A Portishead plant hirer has been fined £100,000 after a worker died when he became entangled in the rotating drum of a top cutting machine in Wiltshire.
The fatal incident nearly three years ago prompted an immediate Health and Safety Executive alert to raise awareness about correct safety practices with powerful top cutters.
Swindon Crown Court heard that Stuart Guard, 28, was sent by Direct Plant Services, trading as South and West Highways Trenching, to a site in Box to prepare trenches in a road for new gas pipes.
After completing the trench Guard got down from the cab of the topp cutting machinery while the cutting wheel was still raised and rotating. He became caught up in the wheel, suffering fatal injuries.
The court heard a safety switch under the operator’s seat to stop the engine and the cutting wheel when the seat was vacated had been deliberately disabled.
HSE inspectors also found the safety switches on all three top cutters owned by the firm had been bypassed.
The investigation found that it was common practice for trench machine operators to check and change the picks during and at the end of each job.
Although the firm recognised checking the picks was a two-man job, it routinely hired out the top cutter with only one worker.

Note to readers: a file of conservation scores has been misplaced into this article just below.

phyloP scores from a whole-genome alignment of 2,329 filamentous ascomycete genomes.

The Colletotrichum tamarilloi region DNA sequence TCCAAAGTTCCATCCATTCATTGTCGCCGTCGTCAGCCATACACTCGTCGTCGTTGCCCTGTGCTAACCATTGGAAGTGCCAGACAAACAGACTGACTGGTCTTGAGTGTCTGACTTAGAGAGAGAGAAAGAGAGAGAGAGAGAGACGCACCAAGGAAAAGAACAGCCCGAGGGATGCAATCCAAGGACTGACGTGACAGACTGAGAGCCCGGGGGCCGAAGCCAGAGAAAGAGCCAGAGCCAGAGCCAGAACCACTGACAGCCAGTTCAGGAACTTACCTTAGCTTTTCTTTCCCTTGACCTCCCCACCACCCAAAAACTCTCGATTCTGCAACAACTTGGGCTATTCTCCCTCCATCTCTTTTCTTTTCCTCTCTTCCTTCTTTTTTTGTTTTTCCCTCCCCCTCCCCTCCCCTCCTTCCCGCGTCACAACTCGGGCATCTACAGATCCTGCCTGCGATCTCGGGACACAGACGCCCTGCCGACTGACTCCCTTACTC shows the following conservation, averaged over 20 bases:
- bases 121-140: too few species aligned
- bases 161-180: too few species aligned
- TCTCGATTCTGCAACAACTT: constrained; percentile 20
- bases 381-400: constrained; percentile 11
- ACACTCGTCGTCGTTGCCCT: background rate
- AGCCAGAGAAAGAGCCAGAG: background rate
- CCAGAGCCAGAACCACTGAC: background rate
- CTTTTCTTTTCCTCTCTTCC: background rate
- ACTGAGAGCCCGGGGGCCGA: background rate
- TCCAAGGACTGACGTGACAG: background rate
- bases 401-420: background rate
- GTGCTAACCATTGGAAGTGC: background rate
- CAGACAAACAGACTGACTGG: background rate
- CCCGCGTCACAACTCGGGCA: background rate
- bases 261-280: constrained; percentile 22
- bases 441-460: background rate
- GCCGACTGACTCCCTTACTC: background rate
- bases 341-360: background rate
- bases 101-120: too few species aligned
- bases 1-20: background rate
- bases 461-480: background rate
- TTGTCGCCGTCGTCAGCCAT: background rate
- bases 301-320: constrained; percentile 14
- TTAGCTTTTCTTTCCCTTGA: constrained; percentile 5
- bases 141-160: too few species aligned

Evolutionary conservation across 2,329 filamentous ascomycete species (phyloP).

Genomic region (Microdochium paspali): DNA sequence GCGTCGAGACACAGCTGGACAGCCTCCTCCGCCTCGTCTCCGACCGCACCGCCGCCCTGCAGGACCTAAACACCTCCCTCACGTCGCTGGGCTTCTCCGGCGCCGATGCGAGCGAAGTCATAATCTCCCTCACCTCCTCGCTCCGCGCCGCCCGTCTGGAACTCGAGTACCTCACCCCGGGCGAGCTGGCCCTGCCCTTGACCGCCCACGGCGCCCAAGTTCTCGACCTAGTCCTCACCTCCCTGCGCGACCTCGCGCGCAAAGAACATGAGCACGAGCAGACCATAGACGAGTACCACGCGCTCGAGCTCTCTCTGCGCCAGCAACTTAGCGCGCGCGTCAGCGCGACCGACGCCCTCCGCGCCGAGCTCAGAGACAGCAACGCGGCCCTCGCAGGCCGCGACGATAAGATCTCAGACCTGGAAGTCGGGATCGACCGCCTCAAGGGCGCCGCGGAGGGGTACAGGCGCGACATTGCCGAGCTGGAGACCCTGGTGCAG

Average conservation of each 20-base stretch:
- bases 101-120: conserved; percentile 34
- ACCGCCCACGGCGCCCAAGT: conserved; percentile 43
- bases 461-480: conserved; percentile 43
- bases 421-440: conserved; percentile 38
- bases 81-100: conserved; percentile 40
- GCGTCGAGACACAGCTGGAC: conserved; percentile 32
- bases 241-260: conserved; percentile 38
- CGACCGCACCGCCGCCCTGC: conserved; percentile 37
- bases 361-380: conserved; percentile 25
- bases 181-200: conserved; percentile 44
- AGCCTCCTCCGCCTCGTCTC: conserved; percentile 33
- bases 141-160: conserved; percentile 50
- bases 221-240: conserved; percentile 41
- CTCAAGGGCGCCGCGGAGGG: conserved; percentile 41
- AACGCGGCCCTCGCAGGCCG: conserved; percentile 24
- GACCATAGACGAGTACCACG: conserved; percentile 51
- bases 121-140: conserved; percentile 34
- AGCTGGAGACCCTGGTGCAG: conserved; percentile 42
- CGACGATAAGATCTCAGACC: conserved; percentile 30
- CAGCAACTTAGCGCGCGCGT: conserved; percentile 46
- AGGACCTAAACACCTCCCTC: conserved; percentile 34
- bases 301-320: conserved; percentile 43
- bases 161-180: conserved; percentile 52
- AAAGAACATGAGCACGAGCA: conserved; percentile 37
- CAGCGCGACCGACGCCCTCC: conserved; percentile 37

Checking the picks by a sole operator was quicker if the worker could leave his seat and observe the slowly rotating raised wheel.
Portishead-based South and West Highways Trenching pleaded guilty to breaching several health and safety regulations and was fined £100,000 and ordered to pay £56,890 in costs.
HSE inspector Helena Tinton said: ”South and West Highways Trenching paid scant regard to the welfare of its employees and took dangerous shortcuts in its attitude toward safety. The company’s safety failings had disastrous consequences.
“The law clearly states that employers have a duty to ensure the health and safety of their employees, which includes ensuring machinery and systems of work are safe.
“The top cutter is a powerful machine, designed to cut through tarmac. They are fitted with safety switches for a very good reason – to prevent operators getting too close to rotating cutting wheels.
“Sending any of the three company machines to sites with one operator and with the safety switches deliberately bypassed puts workers at risk of serious injury or death while trying to check the picks”
Source: Construction Enquirer
LST Comment: The Provision and Use of Work Equipment Regulations 1998 (PUWER) clearly outlines the need for regular maintenance and inspection of all work equipment, it also requires work equipment to be suitable for the task for which it is being used.. Coupled with training and competent operators who have a positive attitude towards safety, accident of this sort would be avoidable.